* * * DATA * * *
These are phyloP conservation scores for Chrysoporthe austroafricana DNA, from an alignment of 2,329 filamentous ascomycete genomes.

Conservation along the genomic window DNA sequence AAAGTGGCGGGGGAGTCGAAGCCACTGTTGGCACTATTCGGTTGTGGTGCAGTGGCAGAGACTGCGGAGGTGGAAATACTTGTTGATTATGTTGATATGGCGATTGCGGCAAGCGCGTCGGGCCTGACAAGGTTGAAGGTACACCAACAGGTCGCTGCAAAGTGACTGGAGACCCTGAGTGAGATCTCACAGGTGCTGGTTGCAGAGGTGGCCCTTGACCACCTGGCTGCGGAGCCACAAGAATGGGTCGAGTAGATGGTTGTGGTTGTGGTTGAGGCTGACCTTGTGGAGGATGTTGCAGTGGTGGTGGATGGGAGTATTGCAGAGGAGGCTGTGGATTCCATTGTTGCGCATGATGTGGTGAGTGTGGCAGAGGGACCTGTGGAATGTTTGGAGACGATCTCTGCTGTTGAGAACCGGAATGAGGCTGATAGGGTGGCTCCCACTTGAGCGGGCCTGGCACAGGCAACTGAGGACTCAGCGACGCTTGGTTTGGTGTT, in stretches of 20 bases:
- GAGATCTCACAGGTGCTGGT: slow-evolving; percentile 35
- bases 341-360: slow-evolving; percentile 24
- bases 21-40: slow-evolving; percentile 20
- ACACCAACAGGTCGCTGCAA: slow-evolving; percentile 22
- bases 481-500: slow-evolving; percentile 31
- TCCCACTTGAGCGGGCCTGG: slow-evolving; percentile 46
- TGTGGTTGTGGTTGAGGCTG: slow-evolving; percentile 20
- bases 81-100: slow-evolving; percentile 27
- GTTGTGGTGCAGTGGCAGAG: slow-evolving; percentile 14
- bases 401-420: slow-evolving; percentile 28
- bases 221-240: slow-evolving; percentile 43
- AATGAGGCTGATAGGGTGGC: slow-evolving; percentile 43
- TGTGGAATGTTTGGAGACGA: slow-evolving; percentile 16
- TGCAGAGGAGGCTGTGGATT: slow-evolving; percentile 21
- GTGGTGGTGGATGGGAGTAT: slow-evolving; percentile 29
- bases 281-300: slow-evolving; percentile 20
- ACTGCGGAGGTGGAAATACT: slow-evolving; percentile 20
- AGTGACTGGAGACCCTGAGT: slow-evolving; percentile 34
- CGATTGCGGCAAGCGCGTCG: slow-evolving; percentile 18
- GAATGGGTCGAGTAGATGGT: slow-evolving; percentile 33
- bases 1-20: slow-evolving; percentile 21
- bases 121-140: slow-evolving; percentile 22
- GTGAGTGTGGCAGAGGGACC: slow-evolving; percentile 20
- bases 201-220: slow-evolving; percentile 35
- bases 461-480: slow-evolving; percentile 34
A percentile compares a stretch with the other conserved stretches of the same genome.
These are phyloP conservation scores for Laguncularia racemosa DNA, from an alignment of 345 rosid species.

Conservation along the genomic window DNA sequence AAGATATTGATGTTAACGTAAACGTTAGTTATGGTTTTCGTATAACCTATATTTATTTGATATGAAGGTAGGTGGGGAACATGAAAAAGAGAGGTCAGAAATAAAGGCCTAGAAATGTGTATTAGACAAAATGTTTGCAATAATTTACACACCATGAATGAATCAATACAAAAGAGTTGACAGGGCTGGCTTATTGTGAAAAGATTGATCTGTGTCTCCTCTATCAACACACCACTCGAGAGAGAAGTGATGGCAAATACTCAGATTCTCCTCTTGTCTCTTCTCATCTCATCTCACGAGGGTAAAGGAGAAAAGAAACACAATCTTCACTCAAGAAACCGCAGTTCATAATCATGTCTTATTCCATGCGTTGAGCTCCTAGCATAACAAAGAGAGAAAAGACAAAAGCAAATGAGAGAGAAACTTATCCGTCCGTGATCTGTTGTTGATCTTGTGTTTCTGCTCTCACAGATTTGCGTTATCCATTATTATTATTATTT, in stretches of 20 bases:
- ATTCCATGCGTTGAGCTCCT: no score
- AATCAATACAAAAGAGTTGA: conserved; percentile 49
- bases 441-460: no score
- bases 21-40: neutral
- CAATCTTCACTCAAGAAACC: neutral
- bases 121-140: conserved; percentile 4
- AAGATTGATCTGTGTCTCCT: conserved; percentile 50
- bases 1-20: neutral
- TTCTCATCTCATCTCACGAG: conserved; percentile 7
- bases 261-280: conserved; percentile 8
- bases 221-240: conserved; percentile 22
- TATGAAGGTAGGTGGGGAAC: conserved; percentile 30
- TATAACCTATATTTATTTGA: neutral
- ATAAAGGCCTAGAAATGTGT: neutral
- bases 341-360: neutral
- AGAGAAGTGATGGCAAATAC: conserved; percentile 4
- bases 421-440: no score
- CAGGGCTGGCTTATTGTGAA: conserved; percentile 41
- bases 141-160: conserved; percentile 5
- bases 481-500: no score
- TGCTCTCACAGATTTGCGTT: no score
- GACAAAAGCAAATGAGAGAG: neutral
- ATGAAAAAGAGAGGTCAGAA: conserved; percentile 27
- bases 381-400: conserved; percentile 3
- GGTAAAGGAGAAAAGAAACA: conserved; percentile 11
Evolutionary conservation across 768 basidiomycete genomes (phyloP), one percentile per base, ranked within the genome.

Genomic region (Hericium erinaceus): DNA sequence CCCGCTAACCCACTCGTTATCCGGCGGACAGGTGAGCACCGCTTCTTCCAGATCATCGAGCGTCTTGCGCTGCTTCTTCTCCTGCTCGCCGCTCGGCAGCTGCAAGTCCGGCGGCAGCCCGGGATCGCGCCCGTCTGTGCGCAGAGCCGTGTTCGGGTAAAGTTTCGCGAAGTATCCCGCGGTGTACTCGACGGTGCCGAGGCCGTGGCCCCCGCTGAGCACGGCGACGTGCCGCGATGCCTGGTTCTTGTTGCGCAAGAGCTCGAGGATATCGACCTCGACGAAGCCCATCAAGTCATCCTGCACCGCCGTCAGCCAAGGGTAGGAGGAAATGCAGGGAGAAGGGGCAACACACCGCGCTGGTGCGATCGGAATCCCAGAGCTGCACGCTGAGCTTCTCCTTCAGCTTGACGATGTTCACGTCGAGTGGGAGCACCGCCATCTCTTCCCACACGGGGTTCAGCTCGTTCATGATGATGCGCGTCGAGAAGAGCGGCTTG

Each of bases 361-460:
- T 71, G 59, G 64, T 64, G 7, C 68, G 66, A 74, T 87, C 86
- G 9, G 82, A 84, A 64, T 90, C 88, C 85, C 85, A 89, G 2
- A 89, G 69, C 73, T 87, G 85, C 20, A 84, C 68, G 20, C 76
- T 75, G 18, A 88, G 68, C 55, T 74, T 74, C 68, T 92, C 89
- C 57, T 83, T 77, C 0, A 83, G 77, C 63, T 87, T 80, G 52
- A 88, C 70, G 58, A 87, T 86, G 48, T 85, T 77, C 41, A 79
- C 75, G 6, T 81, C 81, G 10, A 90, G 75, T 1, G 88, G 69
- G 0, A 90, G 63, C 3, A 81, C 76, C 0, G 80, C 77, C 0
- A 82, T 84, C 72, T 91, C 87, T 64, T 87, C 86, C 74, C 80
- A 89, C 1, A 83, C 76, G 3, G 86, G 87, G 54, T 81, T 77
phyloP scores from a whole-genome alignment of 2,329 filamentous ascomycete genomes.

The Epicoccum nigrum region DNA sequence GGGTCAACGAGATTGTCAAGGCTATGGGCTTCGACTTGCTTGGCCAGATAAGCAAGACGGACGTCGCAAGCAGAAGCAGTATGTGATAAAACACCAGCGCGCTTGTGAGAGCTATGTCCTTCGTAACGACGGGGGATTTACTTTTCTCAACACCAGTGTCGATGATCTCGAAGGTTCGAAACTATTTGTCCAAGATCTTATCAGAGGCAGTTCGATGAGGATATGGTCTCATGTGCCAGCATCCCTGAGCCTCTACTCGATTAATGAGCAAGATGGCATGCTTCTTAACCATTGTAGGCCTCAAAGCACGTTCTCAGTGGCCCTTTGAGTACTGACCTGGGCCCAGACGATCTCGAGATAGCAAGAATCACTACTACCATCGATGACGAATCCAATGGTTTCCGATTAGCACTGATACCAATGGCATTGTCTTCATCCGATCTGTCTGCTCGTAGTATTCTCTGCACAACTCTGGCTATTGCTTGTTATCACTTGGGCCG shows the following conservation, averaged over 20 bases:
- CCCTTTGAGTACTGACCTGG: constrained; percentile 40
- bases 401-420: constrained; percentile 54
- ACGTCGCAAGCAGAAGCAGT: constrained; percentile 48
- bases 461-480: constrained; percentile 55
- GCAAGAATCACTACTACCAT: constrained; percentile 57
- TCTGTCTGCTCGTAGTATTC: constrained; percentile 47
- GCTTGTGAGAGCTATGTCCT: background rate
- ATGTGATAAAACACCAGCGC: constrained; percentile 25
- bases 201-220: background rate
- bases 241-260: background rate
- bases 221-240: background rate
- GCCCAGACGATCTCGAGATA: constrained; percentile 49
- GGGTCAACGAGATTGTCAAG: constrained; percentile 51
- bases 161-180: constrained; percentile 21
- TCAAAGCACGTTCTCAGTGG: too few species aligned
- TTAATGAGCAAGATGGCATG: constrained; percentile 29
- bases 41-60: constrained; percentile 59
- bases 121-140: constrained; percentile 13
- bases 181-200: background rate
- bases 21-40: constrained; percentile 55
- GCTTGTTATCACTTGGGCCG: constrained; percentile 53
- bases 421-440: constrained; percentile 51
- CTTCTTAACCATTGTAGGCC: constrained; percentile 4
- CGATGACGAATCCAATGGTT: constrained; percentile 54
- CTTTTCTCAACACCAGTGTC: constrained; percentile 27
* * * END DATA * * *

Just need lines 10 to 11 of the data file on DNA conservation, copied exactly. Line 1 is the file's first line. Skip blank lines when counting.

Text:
- bases 81-100: slow-evolving; percentile 27
- GTTGTGGTGCAGTGGCAGAG: slow-evolving; percentile 14